100womenstrong grants $639,000 to 51 loudoun nonprofits in support of shelter, health, mental health, hunger, and education. Read more.




How Donor Advised Funds Create Opportunities to Give

The Community Foundation for Loudoun and Northern Fauquier Counties (Community Foundation) has deep expertise and knowledge not only of our community’s needs, but also of our nonprofit landscape. They also can help people who don’t have millions create donor advised funds or help them find an existing fund to which to contribute. If you want to give back, but don’t know where to start, take a moment to read a letter from Amy Owen, Community Foundation president and CEO, about how they can help you set up a nimble and flexible donor advised fund:

Decent, Stable Housing Can Act as a ‘Vaccine’ Against Underdevelopment in Children

Housing subsidies can actually act like a vaccine for children in food-insecure households, because stable housing protects them from biologically being affected by their food insecurity. Stable, decent housing gives children some immunity and resilience against future threats to their health. In fact, children whose parents receive housing subsidies that free up available money for food are two times less likely to be underweight than similar kids who were food insecure and eligible for a food housing voucher but not receiving it. The researcher who made the connection, Dr. Megan T. Sandel is an associate professor of pediatrics at the Boston University Schools of Medicine and Public Health and is a nationally recognized expert on housing and child health and development. She said that her “eureka” moment was when her 2-year-old patient, who had fallen way behind on the growth chart suddenly started sprouting after the child’s family moved from an overcrowded, unsuitable apartment to a better one. “The prescription that this child needed was a stable, decent, affordable home. They don’t stock those at the pharmacy.” Read the entire article here.


Educating America During Mental Health Month

May is Mental Health Month, and this year, Mental Health America is educating people about habits and behaviors that can increase the risk of developing or exacerbating mental illnesses, or even could be signs of mental health problems themselves. Risk factors include risky sex, prescription drug misuse, internet addiction, compulsive buying or excessive spending, marijuana use and excessive exercise. If you know of someone who engages in these risk factors, May might be a good time to let them know about Mental Health America and its Risky Business toolkit for help.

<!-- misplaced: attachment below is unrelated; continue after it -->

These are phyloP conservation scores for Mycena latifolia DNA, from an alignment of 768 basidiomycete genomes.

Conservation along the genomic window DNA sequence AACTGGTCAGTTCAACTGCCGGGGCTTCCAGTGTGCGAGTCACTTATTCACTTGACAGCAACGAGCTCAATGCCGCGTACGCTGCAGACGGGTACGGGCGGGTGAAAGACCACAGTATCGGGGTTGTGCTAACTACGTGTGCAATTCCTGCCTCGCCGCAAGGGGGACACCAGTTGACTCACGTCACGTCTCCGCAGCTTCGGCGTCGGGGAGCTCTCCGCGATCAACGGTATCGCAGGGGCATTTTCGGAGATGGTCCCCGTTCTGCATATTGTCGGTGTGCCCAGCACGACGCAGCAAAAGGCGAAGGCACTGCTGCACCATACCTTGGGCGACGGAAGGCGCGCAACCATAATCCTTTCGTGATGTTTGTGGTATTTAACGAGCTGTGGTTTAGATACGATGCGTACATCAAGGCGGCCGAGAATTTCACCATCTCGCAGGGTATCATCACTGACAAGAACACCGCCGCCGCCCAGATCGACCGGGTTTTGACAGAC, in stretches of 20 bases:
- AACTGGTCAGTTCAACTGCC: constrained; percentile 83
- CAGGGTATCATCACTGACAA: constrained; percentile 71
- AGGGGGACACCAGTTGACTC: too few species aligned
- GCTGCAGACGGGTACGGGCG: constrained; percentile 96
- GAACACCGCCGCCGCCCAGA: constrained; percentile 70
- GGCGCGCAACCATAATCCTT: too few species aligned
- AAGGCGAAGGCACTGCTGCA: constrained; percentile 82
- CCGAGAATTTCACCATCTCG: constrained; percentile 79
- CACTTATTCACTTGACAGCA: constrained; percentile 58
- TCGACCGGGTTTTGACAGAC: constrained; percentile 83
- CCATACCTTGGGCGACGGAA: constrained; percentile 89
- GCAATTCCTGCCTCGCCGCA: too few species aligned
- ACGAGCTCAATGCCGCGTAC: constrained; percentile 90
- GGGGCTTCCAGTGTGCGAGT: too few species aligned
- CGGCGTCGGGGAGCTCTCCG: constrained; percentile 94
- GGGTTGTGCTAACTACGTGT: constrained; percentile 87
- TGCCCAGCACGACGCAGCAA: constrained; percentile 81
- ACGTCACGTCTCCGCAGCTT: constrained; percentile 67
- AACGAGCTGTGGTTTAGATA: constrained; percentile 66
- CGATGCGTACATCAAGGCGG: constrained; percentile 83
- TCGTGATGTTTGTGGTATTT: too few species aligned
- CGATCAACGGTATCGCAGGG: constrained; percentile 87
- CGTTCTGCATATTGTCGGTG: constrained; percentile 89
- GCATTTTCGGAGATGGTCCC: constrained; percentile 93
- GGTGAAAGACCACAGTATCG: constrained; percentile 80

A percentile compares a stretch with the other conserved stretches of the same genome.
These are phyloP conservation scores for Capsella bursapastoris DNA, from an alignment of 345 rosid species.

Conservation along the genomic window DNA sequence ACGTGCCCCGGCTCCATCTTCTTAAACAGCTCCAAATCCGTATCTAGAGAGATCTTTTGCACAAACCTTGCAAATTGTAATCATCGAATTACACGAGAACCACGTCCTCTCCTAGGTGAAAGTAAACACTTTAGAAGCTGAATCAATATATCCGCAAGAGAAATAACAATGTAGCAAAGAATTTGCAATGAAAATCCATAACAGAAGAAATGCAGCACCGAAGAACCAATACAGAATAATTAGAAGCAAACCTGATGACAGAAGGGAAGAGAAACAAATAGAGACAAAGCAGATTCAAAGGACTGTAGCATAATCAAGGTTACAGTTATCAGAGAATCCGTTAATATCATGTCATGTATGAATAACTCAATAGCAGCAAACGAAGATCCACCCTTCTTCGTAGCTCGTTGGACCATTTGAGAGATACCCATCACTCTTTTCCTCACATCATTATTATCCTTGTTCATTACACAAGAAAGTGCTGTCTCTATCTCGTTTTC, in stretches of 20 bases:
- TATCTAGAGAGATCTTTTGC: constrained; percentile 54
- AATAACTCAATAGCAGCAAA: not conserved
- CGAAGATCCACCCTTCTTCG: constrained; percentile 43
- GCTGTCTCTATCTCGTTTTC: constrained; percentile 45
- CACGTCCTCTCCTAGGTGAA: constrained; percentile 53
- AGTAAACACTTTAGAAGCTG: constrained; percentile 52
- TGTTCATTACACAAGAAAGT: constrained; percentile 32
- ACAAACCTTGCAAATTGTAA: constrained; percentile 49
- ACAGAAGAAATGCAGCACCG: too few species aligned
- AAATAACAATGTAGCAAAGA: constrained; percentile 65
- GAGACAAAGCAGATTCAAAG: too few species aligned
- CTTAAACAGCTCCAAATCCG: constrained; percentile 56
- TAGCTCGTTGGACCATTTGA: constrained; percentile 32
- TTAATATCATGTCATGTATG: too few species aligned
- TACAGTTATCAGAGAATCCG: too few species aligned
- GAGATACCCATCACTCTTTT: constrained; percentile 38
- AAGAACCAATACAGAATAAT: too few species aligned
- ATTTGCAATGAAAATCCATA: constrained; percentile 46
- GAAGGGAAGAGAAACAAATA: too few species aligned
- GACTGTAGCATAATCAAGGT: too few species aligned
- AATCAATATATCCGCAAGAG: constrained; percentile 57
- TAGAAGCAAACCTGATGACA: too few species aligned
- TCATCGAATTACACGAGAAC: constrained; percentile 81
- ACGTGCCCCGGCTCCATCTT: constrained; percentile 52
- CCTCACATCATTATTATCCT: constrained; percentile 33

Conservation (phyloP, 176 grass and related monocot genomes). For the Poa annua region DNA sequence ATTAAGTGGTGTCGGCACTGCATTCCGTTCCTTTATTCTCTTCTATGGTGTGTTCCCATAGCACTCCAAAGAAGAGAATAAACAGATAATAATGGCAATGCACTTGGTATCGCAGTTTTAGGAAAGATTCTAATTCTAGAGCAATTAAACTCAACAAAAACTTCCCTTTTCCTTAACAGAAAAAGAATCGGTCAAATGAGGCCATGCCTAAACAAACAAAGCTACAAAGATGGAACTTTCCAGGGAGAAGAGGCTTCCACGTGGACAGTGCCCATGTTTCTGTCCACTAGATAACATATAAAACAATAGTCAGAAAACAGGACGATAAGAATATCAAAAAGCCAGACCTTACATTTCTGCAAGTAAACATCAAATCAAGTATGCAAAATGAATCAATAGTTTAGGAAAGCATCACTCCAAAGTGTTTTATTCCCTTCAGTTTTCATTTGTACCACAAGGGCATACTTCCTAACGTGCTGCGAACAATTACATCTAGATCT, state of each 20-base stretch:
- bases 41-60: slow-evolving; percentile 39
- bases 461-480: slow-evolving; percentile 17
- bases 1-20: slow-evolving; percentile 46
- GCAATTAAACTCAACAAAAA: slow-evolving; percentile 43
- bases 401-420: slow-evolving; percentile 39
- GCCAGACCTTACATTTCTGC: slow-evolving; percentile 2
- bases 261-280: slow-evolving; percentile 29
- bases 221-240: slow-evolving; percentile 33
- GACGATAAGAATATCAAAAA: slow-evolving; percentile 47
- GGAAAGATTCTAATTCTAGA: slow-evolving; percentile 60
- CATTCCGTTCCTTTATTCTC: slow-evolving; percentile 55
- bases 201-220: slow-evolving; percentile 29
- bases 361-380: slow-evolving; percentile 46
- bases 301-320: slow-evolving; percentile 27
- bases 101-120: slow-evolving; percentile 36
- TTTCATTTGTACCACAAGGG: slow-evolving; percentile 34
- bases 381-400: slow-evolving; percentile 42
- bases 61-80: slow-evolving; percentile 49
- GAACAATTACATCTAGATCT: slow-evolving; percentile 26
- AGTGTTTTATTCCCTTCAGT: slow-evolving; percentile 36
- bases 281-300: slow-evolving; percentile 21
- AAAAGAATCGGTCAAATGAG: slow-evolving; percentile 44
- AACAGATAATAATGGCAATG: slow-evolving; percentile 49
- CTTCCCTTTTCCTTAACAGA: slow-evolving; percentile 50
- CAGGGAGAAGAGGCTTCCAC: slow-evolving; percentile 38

Preventing Child Abuse By Identifying Risk Factors

Age and poverty are two of the top risk factors for child abuse, according to long-time 100WomenStrong grant recipient, Northern Virginia Family Service (NVFS). The group, through its Healthy Families Program, works to halt child abuse and neglect, as well as to prevent its occurrence in the first place. To help you and others recognize and intervene, Healthy Families shared the following leading risk factors during National Child Abuse Prevention Month:

Age: In cases of neglect, younger children are more at risk because they are less likely to be able to defend themselves, speak up for themselves or remove themselves from harm’s way. In cases of sexual abuse, risk increases with the child’s age.

Learning disability, congenital anomaly, or chronic or recurrent illness: Challenges such as these make physical and emotional abuse and neglect more common.

Poverty and/or financial hardship: High stress takes a severe toll on parents’ ability to tolerate frustration. In addition, working long hours — a common result of working multiple jobs — can impede parents’ awareness of their child’s emotional well-being or whether there is abuse occurring when the child is under someone else’s care.